The Verkhovna Rada on Aug. 29 appointed Ruslan Riaboshapka the prosecutor general of Ukraine.

He replaces Yuriy Lutsenko, who served since May 2016. Lutsenko earned a controversial reputation due to lack of results in high-profile cases.

Riaboshapka had been a deputy chief of staff for President Volodymyr Zelensky since May.

Read also: Ruslan Riaboshapka on his challenges as prosecutor general 

Riaboshapka’s background

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Riaboshapka was a top official at the National Agency for Preventing Corruption in 2016 to 2017. However, he quit in protest of ex-President Petro Poroshenko’s control over what was supposed to be an independent anti-corruption institution.

Riaboshapka said in 2017 that the agency had been completely discredited due to its failure to check the electronic asset declaration of a single official since the declaration system was launched in 2016. He called for re-launching the agency and appointing new leadership.

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At the time, he was praised by anti-corruption activists for his reformist and outspoken position.

Riaboshapka is a long-time acquaintance of Zelensky’s Chief of Staff Andriy Bohdan, with whom they worked in the government of ex-President Viktor Yanukovych.

Riaboshapka was the head of the anti-corruption policy bureau in 2010 to 2011 and a deputy head of the legal department of ex-Prime Minister Mykola Azarov’s Cabinet in 2011 to 2013.

Riaboshapka was also an official at the Justice Ministry in 1998 to 2010 and an expert at Transparency International Ukraine in 2013 to 2014.

Controversies

In recent weeks Riaboshapka was involved in some controversial moves by Zelensky’s administration.

On Aug. 7, Zelensky created a commission in charge of judicial reform and appointed to it numerous judges implicated in corruption scandals and the sabotage of reforms. Riaboshapka, who was appointed a co-chair of the commission, did not respond to requests for comment on the issue.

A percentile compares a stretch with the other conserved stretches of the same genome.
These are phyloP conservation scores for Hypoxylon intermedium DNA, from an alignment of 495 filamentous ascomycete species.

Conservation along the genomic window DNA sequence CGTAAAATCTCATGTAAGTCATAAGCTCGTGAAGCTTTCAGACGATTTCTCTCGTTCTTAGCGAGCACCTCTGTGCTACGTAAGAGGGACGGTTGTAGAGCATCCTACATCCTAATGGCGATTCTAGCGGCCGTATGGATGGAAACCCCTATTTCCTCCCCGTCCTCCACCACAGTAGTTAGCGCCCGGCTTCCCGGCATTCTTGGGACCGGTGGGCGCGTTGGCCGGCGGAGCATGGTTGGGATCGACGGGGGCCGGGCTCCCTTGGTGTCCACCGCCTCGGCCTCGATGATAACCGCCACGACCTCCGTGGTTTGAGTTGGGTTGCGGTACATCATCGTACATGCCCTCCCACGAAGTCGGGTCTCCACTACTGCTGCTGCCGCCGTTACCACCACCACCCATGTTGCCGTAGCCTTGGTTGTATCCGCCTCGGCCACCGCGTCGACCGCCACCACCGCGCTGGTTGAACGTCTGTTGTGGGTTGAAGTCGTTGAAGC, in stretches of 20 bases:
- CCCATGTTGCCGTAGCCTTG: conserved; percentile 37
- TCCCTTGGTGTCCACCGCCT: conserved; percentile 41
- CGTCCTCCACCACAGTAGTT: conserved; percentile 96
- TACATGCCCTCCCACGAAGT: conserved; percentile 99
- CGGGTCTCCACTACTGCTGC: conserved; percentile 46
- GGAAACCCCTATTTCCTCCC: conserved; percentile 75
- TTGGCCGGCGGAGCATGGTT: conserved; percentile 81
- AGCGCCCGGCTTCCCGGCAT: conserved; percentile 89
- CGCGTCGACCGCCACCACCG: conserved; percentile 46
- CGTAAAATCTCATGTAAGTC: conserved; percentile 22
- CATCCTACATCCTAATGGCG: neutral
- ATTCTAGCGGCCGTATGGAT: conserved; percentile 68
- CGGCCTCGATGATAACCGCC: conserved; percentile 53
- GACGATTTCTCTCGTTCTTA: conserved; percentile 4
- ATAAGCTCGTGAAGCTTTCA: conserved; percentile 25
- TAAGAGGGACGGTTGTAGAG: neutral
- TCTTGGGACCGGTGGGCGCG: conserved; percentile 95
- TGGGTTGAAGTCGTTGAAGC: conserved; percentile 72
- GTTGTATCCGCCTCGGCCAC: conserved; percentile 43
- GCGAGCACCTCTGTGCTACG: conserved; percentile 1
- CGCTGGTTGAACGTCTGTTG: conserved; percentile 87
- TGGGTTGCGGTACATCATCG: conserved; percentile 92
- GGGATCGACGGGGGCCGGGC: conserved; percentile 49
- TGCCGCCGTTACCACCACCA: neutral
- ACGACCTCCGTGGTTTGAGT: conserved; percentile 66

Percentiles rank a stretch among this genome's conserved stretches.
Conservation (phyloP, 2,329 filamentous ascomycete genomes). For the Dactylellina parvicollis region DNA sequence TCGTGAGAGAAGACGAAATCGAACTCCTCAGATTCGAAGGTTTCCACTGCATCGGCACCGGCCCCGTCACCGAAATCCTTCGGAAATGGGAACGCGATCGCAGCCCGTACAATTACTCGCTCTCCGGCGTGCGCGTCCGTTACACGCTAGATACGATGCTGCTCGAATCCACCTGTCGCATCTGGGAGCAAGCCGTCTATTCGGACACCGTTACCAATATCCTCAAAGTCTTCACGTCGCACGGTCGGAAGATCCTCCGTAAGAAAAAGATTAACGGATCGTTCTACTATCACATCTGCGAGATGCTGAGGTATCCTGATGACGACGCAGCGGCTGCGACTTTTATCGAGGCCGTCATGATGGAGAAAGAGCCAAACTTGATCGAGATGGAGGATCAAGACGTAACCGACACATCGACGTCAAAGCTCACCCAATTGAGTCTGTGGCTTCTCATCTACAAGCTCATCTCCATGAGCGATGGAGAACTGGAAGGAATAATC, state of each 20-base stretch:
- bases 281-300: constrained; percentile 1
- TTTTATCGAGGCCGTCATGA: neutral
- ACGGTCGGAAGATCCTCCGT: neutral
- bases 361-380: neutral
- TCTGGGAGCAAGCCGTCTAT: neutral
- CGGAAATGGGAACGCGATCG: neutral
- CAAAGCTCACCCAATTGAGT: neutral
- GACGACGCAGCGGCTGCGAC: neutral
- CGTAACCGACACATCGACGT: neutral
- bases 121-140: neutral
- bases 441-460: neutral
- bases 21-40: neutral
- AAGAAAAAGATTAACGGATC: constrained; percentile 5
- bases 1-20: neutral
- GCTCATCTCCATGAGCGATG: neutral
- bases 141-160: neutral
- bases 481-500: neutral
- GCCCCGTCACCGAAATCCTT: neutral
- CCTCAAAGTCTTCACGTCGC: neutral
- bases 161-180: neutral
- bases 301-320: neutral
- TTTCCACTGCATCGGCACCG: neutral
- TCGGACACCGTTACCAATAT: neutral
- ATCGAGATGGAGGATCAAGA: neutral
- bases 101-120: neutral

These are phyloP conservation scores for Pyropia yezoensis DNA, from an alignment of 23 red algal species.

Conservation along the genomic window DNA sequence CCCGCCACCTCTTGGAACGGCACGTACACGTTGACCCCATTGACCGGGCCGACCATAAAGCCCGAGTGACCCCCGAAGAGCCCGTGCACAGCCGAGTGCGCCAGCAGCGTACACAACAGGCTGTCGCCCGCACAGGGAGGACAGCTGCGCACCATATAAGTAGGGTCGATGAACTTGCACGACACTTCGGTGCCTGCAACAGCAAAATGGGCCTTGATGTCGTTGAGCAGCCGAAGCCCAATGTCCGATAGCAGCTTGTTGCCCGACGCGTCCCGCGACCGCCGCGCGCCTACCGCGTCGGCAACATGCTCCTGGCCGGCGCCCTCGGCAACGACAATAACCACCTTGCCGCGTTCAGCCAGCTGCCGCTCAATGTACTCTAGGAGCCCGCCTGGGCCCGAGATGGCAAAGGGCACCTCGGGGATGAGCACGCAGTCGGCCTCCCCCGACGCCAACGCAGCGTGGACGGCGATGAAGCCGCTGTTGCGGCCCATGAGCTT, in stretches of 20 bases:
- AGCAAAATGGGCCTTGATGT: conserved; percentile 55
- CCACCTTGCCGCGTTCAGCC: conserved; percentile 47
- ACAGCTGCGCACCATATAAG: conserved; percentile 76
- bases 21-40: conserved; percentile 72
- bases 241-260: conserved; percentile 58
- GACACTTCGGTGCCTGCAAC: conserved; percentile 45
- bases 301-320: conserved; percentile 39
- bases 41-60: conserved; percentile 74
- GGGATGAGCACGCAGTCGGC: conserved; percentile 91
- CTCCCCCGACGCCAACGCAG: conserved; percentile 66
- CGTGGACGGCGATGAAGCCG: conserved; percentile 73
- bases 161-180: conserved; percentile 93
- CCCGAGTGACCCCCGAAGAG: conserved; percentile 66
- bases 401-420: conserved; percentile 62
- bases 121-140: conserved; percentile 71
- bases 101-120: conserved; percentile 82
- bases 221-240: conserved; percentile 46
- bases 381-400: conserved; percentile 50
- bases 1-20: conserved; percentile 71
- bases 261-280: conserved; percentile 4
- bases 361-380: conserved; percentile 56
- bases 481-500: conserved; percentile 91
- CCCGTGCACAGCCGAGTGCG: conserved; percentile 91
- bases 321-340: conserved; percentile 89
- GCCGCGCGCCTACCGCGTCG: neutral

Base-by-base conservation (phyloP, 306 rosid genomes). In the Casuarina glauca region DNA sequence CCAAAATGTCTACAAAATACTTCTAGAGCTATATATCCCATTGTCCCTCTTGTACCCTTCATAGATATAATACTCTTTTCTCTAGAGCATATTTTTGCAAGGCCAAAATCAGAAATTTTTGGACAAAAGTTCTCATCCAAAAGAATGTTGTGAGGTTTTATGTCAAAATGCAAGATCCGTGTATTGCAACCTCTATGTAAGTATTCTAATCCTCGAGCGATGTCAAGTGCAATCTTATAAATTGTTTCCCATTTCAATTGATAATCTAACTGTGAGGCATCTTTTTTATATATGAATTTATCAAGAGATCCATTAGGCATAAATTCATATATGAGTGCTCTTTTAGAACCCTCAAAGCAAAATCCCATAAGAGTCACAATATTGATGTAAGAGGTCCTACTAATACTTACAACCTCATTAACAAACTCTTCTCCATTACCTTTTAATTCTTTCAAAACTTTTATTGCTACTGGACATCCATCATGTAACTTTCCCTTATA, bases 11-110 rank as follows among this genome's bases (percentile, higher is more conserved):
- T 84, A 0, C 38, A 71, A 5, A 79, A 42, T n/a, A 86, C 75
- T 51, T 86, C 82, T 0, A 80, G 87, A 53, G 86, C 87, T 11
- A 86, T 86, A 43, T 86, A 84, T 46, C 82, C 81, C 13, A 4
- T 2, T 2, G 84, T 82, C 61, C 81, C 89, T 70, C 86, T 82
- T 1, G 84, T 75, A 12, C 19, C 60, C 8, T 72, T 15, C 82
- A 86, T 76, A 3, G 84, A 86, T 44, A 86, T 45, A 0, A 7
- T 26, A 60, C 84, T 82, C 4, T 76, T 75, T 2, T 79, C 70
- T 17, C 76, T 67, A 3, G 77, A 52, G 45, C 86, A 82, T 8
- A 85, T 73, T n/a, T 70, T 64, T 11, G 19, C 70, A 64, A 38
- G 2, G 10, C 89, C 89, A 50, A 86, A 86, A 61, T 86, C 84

The commission’s composition was formed by Bohdan and approved by Zelensky. Several of its members are linked to Bohdan.

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Another controversy involves a lack of clarity on Riaboshapka’s position on cases into the 2013-2014 EuroMaidan Revolution.

Rioboshapka told Channel 24 on Aug. 6 that he needed to examine the EuroMaidan cases to understand their prospects.He said, however, that “many of the old cases may be “lost.”

“Sometimes we’ve got to be honest and say the truth: (in some cases) we can’t achieve the results expected by society, and we shouldn’t keep lying and make society believe in some hopes,” Riaboshapka added.

Investigators and lawyers warn that investigations into the 2013-2014 EuroMaidan Revolution, including the murder of more than 100 protesters, may collapse.

A recent restructuring of the EuroMaidan investigation units sidelined investigators and prosecutors trusted by civil society, while officials accused by investigators of blocking EuroMaidan cases, including Deputy Prosecutor General Serhiy Kiz and his proteges, were put in charge of the investigations. Kiz did not respond to a request for comment.

Kiz was promoted to deputy prosecutor general in July. Ukrainian journalists from the Radio Free Europe/Radio Liberty’s investigative project Schemes reported, citing their sources, that Kiz was promoted due to backing from Bohdan. Vitaly Tytych, a lawyer for EuroMaidan protesters, also told the Kyiv Post that Kiz was a Bohdan protégé.

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